In litigation, the amount of monetary compensation awarded to a plaintiff in a civil lawsuit as damages. In the context of alternative dispute resolution, the decision rendered by an arbitrator.

Motion for judgment n.o.v.

A motion requesting the court to grant judgment in favor of the party making the motion on the ground that the jury's verdict against him of her was unreasonable and erroneous.

Motion for a new trial

A motion asserting that the trial was so fundamentally flawed (because of error, newly discovered evidence, prejudice, or another reason) that a new trial is necessary to prevent a miscarriage of justice.


A formal legal document prepared by a party's attorney (in answer to the appellant's brief) and submitted by an appellate court when a case is appealed. The appellant's brief outlines the facts and issues of the case, the judge's rulings or jury's findings that should be reversed or modified, the applicable law, and the arguments on the client's behalf.

Alternative dispute resolution (ADR)

The resolution of disputes in ways other than those involved in the traditional judicial process. Negotiation, mediation, and arbitration are forms of ADR.


A process in which parties attempt to settle their dispute informally, with or without attorneys to represent them.


A method of settling disputes outside of court by using the services of a neutral third party, who acts as a communicating agent between the parties and assists them in negotiating a settlement.


The settling of a dispute by submitting it to a disinterested third party (other than a court), who renders a decision that is (most often) legally binding.

Arbitration clause

A clause in a contract that provides that, in the event of a dispute, the parties will submit the dispute to arbitration rather than litigate the dispute in court.

Summary jury trials (SJT)

A method of settling disputes, used in many federal courts, in which a trial is held, but the jury's verdict is not binding. The verdict acts only as a guide to both sides in reaching an agreement during the mandatory negotiations that immediately follow the summary jury trial.

Online dispute resolution (ODR)

The resolution of disputes with the assistance of organizations that offer dispute-resolution services via the internet.


Moral principles and values applied to social behavior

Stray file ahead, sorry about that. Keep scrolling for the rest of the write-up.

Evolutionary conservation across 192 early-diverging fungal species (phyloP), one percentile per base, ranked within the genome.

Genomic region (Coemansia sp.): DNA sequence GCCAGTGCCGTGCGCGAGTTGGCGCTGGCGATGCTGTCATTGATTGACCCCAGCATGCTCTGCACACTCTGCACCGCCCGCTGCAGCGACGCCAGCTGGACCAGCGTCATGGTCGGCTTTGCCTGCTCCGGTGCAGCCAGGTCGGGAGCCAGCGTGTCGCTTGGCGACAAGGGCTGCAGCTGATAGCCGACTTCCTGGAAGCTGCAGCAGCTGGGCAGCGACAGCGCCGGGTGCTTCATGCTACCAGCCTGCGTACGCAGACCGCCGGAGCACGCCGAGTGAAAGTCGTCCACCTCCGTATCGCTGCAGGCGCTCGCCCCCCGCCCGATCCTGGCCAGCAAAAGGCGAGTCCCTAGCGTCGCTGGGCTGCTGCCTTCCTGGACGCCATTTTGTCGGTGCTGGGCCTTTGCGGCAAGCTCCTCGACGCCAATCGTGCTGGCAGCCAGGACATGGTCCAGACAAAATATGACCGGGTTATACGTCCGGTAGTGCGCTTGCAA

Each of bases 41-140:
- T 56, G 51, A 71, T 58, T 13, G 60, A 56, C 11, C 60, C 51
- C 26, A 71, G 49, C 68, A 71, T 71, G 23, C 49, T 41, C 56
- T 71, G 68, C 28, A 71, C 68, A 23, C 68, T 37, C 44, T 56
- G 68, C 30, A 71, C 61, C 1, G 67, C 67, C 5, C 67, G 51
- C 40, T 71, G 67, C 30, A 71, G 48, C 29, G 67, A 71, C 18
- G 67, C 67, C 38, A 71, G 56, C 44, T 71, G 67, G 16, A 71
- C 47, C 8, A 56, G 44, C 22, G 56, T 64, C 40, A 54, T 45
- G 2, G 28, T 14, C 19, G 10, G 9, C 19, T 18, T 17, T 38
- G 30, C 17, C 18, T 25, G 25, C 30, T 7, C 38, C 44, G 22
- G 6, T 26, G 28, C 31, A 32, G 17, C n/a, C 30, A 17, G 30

Business ethics

Ethics in a business context; a consensus as to what constitutes right or wrong behavior in the world of business and the application of moral principles to situations that arise in a business setting.

Ethical reasoning

A reasoning process in which an individual links his or her moral convictions or ethical standards to the particular situation at hand.

Categorical imperative

A concept developed by the philosopher Immanuel Kent as an ethical guideline for behavior. In deciding whether an action is right or wrong, or desirable or undesirable, a person should evaluate the action in terms of what would happen if everybody else in the same situation, or category, acted the same way.

Principle of rights

The principle that human beings have certain fundamental rights (to life, freedom, and the pursuit of happiness, for example). Those who adhere to this "rights theory" believe that a key factor in determining whether a business decision is ethical is how that decision affects the rights of various groups. These groups include the firm's owners, its employees, the consumers of its products or services, its suppliers, the community in which it does business, and society as a whole.


An approach to ethical reasoning that evaluates behavior in light of the consequences of that behavior for those who will be affected by it, rather than on the basis of any absolute ethical or moral values. In utilitarian reasoning, a "good" decision is one that results in the greatest good for the greatest number of people affected by the decision.

Cost-benefit analysis

A decision-making technique that involves weighing the costs of a given action against the benefits of that action.

Corporate social responsibility

The idea that corporations can and should act ethically and be accountable to society for their actions.

Moral minimum

The minimum degree of ethical behavior expected of a business firm, which is usually defined as compliance with the law.


The practice of marking a document with a date that precedes the actual date. Persons who backdate stock options are picking a date when the stock was trading at a lower price than the date of the options grant.


A body of enforceable rules governing relationships among individuals and between individuals and their society.


The science or philosophy of law.

Natural law

The belief that government and the legal system should reflect universal moral and ethical principles that are inherent in human nature. The natural law school is the oldest and one of the most significant schools of legal thought.

Positive law

The body of conventional, or written, law of a particular point in time.

Legal positivism

A school of legal thought centered on the assumption that there is no law higher than the laws created by a national government. Laws must be obeyed, even if they are unjust, to prevent anarchy.

Historical school

A school of legal thought that emphasizes the evolutionary process of law and looks to the past to discover what the principles of contemporary law should be.